One on One: Charcut’s Connie DeSousa on Classical Music and Rock ‘n’ Roll Tattoos

Although Connie DeSousa doesn’t like the term “rock star chef,” she’s one of the closest thing that Rolling Spoon’s hometown of Calgary has to a culinary superstar. If all of the other chefs are the boys in the band, Connie is our Debbie Harry — as the co-chef/owner at Charcut Roast House, one of the coolest restaurants in town, and a former contestant on the inaugural season of Top Chef Canada, Connie takes on the attention with the same ease she does when facing a pig’s head that needs to be deboned (which, by the way, she did in record time during the 2013 Terroir Symposium. How’s that for rock star?). That said, she’s not exactly used to being a household name.

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“Myself and [her co-chef at Charcut] John regularly talk about how baffled we are by chefs’ status in society,” she says. “I am coming to enjoy it, at the beginning it was really daunting to be in front of the camera and to be on all the time.”

Connie is taking another go at the rock star chef thing this week as she competes on the Next Cooking Expert competition on the Marilyn Dennis Show (which is a daytime lifestyles show here in Canada). All week long, Connie will duke it out with five other chefs from across the country.

Despite the whole rock star chef thing (whether she likes the term or not), when it comes to music, Connie is actually a classical kind of gal. The poise and grace that she attacks a pig’s head with come naturally — throughout her youth she trained as a ballerina, and the music that she spent countless hours dancing to is now what gives her inspiration as she cooks. While she doesn’t play music in the kitchens at Charcut (too distracting), while she’s whipping up something at home it’s classical music coming out of her iPod, not the latest cool rock tracks. Maybe the Tchaikovsky left over from her ballet days or the classical harp tracks that she’s really been into lately aren’t the first thing you’d expect from a chef who’s known for her butchery skills, but Connie actually sees a lot of parallels between working in the kitchen and dancing in a ballet.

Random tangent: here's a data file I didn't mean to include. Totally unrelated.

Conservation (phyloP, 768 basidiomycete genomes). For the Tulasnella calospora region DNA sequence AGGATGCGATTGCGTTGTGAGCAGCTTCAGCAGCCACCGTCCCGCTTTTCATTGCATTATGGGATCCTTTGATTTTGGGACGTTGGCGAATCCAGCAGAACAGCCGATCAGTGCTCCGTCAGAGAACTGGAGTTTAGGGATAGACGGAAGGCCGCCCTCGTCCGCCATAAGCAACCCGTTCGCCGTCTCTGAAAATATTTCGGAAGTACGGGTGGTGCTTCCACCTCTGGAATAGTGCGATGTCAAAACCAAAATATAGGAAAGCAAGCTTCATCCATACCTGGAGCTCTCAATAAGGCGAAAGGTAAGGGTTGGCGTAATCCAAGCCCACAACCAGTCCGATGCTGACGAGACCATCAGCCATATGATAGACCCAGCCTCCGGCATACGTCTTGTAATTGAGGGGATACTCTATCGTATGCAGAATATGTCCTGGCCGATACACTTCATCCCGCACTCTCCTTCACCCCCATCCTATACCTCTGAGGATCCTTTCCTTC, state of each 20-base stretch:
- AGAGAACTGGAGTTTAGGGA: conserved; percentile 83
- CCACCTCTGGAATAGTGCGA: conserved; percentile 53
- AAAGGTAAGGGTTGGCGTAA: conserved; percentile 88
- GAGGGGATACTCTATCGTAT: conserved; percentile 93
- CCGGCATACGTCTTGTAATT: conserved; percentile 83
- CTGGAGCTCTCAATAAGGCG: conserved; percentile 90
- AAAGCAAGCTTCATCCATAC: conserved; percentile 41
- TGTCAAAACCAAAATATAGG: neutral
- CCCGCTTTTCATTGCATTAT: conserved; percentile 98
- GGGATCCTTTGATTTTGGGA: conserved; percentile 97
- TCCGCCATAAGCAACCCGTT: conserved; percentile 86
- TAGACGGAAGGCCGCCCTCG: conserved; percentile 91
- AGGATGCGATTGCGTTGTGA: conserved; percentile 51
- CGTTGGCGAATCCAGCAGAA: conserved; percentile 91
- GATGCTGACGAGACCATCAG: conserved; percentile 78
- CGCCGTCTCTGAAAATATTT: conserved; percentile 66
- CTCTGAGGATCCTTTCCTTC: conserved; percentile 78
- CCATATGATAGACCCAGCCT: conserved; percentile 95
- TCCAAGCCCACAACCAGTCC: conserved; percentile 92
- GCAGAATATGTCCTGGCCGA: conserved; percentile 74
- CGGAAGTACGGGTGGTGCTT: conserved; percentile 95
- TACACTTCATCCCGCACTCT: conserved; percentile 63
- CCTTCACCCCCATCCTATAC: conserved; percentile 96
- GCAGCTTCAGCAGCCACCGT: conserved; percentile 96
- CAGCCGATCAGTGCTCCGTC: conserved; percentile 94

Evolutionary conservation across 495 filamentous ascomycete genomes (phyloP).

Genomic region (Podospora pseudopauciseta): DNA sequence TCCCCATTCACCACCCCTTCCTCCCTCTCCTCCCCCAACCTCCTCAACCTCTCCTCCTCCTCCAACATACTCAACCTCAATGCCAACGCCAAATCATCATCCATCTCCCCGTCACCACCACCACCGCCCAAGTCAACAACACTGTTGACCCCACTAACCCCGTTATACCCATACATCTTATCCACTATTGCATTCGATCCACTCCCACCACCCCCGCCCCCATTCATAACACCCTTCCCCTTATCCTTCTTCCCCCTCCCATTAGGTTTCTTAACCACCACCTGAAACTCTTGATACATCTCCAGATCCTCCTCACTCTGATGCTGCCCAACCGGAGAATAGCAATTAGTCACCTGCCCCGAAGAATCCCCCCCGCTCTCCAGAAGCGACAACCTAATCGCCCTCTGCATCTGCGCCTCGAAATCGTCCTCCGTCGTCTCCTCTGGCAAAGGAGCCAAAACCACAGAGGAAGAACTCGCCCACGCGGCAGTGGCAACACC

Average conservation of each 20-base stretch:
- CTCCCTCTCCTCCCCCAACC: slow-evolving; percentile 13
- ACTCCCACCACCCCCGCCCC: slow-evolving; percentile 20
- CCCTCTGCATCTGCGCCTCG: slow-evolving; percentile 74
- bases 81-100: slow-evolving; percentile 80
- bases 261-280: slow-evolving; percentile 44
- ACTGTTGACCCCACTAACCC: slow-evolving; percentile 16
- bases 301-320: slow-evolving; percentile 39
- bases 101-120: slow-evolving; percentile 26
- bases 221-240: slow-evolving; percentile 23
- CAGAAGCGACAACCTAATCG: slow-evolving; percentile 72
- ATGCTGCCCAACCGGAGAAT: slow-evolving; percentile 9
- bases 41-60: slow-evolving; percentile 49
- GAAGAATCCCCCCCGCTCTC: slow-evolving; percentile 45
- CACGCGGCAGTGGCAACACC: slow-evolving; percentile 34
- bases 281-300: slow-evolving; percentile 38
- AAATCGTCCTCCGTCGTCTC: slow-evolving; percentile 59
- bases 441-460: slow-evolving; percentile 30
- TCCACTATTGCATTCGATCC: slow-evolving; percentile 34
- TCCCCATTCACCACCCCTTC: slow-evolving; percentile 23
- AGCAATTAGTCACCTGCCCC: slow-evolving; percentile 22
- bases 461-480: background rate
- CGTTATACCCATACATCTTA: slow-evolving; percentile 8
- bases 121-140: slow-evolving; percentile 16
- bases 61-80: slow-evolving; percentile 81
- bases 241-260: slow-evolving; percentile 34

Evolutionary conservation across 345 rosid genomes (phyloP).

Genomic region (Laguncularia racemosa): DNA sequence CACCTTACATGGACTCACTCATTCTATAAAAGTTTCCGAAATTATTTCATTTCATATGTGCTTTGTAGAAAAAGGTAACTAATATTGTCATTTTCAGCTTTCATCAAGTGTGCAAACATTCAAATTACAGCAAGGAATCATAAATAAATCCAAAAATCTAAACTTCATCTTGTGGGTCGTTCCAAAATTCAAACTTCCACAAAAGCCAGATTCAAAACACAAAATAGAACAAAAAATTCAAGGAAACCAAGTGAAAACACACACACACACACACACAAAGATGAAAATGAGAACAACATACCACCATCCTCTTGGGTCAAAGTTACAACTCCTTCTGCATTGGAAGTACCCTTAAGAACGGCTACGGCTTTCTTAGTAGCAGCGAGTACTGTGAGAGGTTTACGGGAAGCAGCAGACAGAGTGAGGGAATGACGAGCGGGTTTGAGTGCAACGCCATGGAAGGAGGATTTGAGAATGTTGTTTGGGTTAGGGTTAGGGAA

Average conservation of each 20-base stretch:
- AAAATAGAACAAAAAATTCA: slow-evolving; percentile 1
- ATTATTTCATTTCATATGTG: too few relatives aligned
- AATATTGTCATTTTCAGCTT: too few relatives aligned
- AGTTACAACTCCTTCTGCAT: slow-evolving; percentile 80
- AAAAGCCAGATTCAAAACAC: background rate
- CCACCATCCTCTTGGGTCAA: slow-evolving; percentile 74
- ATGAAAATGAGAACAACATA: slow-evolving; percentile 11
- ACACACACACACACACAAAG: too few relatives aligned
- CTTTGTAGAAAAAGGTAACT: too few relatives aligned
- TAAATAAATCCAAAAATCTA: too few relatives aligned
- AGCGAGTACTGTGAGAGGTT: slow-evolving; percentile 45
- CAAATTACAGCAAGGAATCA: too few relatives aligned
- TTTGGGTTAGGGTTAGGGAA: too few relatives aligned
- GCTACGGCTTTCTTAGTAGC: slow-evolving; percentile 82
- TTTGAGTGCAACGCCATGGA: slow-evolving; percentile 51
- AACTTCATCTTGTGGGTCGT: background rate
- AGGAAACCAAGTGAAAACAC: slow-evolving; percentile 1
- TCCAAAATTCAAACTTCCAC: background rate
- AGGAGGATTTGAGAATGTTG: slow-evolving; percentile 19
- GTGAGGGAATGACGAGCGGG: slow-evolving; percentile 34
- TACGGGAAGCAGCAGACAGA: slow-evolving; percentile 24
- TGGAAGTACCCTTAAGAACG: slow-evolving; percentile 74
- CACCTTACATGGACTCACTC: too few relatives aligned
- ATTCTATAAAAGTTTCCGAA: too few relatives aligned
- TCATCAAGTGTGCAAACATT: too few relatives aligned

“I always say that when we’re on the line and in the heat of a busy service and everyone is focused and in sync, it feels much like a ballet because everyone is flowing smoothly together,” she says. As for actual music that she likes to listen to, Connie recommends the album the Milk-Eyed Mender by Joanna Newsom, Daughters of the Celtic Moon by Lisa Lynne, and “Dream Spiral” by Hilary Stagg.

One thing about Connie that does fall squarely into the rock ‘n’ roll category, though, is a beautiful tattoo on her forearm of a pin-up style model in front of the Charcut logo. We’ve encountered a lot of chefs who have gotten tattoos that somehow represent their lives in the kitchen and Connie’s ink is obviously a loving nod to her restaurant.

“I have always loved Vargas Girls and Pin-up art,” Connie says of the tattoo, which she got at Immaculate Concept in Calgary from the artist Steve Peace. “I waited a year to see this artist because of his reputation for this style of art. I brought him a few images of ideas I wanted incorporated into the piece like our CHARCUT logo, sausages and our dinner napkin (that she is covering herself with). I wanted a strong figure to symbolize women’s strength in the kitchen. They say that tattoos are addicting and I don’t deny it. I do have another one that I got 10 years ago when I turned 18 with my mum (she got one too) but because of the pain, I wait every 10 years to get a new one.”


Connie DeSousa will be competing to be the Next Cooking Expert on the Marilyn Dennis Show on March 24-28 on CTV stations in Canada. In the meantime, here’s a little something in honour of Connie’s tattoo: